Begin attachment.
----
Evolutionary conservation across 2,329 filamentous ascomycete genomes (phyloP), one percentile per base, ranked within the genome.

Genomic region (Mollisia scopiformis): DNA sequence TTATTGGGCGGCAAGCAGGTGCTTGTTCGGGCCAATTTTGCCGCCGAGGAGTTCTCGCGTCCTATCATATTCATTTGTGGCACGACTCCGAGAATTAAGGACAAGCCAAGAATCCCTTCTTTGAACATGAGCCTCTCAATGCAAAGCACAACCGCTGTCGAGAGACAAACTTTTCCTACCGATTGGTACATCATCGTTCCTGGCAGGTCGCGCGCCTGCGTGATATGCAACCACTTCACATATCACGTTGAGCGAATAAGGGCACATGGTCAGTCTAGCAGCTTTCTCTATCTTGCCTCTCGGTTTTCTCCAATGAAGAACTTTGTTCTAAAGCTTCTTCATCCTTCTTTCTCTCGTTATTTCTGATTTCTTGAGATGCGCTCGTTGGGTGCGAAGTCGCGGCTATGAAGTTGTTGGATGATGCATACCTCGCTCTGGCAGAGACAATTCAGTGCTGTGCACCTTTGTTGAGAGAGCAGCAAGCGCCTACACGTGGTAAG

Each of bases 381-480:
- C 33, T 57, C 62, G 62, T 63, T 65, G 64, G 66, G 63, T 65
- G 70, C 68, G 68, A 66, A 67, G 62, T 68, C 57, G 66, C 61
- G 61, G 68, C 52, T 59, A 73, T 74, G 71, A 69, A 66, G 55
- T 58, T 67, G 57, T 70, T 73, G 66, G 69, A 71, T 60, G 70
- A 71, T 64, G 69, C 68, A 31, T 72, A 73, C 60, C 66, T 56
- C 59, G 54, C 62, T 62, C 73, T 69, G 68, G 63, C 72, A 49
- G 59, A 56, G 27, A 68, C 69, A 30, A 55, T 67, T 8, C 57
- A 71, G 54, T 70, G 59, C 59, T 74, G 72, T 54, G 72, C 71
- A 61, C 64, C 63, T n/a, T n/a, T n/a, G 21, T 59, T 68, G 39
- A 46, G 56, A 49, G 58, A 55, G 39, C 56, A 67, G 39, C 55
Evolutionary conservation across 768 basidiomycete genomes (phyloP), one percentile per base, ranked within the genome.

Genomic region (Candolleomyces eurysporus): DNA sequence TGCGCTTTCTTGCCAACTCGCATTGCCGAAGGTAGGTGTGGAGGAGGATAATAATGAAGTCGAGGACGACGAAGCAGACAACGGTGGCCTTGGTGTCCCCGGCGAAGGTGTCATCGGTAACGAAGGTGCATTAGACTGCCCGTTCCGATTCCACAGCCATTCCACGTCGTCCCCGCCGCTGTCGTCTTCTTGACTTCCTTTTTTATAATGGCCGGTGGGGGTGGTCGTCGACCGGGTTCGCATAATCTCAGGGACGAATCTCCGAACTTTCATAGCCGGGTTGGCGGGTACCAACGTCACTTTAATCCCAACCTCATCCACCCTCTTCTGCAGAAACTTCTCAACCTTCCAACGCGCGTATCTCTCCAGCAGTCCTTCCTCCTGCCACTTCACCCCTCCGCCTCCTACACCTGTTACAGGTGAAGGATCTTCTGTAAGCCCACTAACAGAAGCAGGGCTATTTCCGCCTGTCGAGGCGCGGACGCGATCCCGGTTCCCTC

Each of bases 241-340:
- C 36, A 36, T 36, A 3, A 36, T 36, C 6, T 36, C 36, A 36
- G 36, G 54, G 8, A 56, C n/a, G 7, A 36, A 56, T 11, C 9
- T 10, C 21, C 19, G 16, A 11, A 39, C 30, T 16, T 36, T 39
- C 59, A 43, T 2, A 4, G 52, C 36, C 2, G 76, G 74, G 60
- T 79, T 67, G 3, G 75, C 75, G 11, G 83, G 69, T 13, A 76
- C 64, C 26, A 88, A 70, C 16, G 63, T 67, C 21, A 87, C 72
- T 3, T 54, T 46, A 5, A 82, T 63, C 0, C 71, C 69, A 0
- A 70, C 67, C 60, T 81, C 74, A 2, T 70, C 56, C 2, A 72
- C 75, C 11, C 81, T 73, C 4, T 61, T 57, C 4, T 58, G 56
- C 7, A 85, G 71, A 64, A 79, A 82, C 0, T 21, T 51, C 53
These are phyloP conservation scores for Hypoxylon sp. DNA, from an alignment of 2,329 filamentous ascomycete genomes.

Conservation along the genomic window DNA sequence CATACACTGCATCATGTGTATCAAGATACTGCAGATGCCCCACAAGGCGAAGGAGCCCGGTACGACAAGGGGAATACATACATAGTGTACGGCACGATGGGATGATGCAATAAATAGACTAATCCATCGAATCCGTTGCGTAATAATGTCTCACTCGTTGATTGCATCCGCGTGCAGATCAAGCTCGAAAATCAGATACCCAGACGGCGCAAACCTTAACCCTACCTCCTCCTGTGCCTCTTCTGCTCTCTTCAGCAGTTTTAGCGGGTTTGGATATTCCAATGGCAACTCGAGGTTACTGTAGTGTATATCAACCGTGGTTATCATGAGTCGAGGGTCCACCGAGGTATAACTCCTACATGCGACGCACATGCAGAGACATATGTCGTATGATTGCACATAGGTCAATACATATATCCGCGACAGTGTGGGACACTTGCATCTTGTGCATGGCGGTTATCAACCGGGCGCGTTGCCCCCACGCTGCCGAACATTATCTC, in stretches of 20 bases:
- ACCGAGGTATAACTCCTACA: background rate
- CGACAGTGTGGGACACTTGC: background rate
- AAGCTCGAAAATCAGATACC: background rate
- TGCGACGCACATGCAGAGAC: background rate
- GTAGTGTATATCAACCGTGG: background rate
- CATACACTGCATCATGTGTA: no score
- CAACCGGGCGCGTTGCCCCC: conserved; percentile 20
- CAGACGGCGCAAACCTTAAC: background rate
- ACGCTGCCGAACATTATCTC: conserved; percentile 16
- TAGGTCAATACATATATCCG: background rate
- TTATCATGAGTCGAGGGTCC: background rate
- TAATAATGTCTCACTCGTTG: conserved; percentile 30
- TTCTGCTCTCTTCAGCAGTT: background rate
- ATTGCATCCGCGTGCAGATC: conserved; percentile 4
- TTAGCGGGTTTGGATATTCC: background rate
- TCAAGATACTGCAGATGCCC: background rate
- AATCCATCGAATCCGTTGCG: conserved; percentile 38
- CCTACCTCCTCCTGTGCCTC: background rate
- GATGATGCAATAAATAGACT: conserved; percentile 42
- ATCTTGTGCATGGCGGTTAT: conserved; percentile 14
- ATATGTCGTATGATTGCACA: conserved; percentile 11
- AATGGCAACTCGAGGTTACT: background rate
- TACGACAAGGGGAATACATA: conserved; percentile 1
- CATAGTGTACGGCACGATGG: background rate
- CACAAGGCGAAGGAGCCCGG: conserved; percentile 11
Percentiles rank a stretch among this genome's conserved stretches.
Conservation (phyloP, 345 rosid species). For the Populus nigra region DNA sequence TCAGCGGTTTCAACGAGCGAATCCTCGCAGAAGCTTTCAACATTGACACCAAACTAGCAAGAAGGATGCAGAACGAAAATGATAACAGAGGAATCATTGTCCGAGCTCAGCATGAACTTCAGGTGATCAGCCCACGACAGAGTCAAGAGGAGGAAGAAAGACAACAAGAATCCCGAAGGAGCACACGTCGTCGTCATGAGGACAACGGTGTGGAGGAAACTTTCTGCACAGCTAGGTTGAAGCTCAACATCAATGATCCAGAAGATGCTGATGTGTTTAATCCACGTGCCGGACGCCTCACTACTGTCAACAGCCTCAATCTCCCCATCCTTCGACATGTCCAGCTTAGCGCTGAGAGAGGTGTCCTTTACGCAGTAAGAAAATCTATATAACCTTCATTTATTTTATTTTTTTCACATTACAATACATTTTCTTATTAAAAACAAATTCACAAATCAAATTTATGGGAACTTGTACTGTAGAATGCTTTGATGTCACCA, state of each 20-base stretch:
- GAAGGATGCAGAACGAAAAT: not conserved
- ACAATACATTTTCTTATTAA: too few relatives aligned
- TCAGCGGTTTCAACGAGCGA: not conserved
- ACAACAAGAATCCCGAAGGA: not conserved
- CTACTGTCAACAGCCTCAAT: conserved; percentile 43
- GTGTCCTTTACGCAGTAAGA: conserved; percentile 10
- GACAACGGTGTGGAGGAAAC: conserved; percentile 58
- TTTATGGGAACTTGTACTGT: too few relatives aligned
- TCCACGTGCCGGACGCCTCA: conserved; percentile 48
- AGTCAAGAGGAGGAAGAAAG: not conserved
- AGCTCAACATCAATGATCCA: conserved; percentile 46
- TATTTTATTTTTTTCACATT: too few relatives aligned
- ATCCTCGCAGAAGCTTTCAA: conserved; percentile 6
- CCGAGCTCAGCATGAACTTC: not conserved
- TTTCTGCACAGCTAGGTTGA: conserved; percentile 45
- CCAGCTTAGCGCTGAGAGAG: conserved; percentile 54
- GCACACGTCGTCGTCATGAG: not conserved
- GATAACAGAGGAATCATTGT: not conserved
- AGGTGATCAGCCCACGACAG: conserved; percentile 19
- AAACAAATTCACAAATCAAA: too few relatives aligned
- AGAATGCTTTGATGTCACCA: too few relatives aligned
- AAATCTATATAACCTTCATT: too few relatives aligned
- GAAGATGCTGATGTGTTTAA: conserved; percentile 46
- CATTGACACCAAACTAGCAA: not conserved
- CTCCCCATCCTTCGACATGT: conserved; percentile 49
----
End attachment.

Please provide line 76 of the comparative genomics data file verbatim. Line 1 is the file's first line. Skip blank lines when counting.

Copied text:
- AGAATGCTTTGATGTCACCA: too few relatives aligned